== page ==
AuthorJohn D. Holding, Q.C., MRAeS
On 4 November 2003, the Montreal Convention of 1999 came into
force. This historic date marked the cu lmination of many years of
effort in conferences and negotiations intended to reform and consoli-
date the law of international air carriage which had existed since 1933
under the old Warsaw system.
Thirty-one nations were parties to the Montreal Convention when
it came into force. This number rose to f‌ift y-two by 6 June 2004, on
which date the nations of the European Union, including the United
Kingdom, implemented the treaty, and has since risen to seventy-f‌ive.
This leaves, however, seventy other nations governed by the Warsaw
Convention amended at The Hague, and another f‌ifteen nations still
governed by the unamended Warsaw treaty. The current status, there-
fore, continues as two parallel systems of international law; the War-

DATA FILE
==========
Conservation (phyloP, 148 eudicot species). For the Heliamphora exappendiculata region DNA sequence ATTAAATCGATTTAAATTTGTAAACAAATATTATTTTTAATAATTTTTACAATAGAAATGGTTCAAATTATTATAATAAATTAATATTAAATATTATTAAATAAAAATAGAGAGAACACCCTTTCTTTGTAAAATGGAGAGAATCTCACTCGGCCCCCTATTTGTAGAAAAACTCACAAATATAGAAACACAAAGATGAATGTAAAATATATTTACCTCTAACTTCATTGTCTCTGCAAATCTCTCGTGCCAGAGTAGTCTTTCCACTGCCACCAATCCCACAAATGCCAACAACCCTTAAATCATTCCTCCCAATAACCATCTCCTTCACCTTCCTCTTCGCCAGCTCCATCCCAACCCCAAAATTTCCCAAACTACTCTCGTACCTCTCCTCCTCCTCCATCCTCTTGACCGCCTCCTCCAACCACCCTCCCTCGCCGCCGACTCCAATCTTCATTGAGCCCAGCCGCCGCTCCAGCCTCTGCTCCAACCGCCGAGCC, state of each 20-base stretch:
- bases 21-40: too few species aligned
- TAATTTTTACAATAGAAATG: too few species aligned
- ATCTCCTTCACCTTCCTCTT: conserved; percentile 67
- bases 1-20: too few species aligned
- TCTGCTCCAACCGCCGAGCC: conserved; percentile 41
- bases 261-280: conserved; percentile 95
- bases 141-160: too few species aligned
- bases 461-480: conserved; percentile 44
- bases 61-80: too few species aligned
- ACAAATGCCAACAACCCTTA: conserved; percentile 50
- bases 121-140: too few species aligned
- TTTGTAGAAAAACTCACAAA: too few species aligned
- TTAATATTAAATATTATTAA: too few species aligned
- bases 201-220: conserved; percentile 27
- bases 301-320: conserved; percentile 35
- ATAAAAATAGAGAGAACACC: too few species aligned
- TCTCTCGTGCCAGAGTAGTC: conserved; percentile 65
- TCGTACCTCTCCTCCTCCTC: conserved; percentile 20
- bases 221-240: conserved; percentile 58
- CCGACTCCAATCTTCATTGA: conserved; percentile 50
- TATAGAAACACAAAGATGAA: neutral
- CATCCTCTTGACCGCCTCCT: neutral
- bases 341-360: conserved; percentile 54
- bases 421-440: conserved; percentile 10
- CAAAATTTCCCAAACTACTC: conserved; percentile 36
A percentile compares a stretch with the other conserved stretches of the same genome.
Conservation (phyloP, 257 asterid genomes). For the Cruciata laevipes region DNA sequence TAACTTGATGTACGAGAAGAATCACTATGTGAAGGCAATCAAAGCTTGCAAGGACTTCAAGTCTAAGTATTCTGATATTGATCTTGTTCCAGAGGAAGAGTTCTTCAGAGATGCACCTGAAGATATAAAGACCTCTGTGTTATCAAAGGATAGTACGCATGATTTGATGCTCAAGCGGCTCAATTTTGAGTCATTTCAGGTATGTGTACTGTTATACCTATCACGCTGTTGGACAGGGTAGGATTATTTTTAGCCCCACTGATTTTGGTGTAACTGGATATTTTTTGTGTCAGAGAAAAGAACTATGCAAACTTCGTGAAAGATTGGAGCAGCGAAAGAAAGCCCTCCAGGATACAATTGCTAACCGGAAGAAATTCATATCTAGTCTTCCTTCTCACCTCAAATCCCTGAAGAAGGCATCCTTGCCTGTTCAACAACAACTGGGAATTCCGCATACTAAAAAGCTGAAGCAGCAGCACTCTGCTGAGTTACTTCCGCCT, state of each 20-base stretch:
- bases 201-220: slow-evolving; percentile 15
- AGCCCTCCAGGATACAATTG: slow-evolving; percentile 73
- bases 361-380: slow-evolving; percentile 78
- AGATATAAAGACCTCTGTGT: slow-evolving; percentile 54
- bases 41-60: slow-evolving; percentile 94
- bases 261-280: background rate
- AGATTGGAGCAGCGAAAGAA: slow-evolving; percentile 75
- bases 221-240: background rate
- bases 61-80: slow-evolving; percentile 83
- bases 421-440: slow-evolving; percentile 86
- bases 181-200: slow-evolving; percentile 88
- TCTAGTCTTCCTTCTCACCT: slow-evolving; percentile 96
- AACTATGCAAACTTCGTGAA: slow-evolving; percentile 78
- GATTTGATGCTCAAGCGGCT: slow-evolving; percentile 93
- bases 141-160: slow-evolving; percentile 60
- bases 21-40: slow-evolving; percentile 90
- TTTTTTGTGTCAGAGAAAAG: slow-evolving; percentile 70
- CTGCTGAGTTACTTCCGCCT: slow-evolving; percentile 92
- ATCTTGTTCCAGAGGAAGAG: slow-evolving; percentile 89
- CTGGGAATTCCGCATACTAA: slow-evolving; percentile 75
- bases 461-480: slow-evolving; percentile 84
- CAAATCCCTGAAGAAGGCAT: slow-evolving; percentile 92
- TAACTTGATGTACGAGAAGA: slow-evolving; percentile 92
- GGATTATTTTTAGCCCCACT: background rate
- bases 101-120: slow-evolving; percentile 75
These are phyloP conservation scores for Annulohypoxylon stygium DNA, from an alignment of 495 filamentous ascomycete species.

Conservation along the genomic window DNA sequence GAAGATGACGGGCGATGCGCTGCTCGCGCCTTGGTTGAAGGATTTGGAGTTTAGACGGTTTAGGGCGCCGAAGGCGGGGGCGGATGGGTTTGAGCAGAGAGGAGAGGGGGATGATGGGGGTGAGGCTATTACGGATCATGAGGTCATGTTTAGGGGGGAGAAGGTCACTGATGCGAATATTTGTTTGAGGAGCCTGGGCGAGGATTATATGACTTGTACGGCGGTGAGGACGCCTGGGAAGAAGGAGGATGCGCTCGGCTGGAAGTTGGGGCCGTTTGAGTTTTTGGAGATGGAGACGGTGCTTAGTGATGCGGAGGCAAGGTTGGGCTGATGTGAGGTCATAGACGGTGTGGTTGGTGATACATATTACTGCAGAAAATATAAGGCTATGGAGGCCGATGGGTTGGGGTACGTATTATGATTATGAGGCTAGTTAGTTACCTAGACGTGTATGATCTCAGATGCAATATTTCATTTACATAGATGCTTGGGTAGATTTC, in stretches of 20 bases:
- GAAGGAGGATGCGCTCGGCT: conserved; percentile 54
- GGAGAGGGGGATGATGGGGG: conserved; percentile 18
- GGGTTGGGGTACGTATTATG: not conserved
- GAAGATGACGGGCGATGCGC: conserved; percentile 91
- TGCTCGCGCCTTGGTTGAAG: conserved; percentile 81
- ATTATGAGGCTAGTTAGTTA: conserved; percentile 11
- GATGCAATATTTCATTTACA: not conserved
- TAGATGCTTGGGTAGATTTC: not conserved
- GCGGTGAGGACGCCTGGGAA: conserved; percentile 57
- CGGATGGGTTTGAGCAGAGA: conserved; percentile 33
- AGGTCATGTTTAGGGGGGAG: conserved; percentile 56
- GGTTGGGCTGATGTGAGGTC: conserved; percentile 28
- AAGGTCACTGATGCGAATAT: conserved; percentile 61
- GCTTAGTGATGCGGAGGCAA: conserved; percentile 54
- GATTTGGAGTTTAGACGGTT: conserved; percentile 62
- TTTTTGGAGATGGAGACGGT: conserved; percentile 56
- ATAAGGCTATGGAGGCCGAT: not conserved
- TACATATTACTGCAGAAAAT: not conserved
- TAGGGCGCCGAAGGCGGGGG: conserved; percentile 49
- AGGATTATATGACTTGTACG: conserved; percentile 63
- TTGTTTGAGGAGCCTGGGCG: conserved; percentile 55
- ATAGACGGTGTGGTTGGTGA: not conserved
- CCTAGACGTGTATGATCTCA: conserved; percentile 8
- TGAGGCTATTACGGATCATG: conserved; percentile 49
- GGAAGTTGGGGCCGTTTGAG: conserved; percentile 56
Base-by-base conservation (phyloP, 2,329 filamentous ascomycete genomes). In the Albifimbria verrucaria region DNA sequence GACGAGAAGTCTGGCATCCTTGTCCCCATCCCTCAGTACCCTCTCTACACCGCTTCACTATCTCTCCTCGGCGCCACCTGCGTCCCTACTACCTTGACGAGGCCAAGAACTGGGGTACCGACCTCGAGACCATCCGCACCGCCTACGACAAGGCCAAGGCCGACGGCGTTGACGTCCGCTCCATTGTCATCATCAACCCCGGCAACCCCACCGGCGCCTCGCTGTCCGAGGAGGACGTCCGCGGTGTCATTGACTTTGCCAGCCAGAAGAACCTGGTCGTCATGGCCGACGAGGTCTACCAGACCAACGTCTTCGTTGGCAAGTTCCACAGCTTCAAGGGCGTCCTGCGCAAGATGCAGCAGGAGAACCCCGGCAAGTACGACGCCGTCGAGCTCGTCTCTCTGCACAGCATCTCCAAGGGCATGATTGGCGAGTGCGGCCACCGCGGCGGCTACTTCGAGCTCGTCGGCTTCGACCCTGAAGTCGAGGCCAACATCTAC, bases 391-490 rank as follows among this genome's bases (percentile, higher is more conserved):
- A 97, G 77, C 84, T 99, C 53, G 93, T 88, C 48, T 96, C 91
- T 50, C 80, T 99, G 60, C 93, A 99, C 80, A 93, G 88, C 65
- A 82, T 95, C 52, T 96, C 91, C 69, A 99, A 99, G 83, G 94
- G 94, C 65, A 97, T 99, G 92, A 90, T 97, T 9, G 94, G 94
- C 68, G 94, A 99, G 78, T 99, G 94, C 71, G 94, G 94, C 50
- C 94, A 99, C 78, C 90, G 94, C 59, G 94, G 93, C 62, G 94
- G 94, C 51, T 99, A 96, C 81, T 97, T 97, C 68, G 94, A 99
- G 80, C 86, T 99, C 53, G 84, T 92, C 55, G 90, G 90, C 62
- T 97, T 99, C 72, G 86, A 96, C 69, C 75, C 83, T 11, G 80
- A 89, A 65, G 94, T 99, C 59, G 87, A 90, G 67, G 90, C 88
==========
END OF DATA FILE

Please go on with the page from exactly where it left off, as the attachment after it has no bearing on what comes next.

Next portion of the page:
saw system consisting of the original convention, a supplementary
convention and several amending protocols, and t he Montreal Con-
vention intended to consolidate, reform, and supersede the Warsaw
system. T he law governing a particular contract of carriage may be
either one of t hose two systems, depending on the nations involved;
and if the Warsaw system governs, any or all of the conventions and
protocols within that system may govern, again depending on the na-
tions involved in the carriage.
In the United Kingdom, by EU regulation the Montreal Conven-
tion now applies to all passenger carriage by airlines licensed by EU
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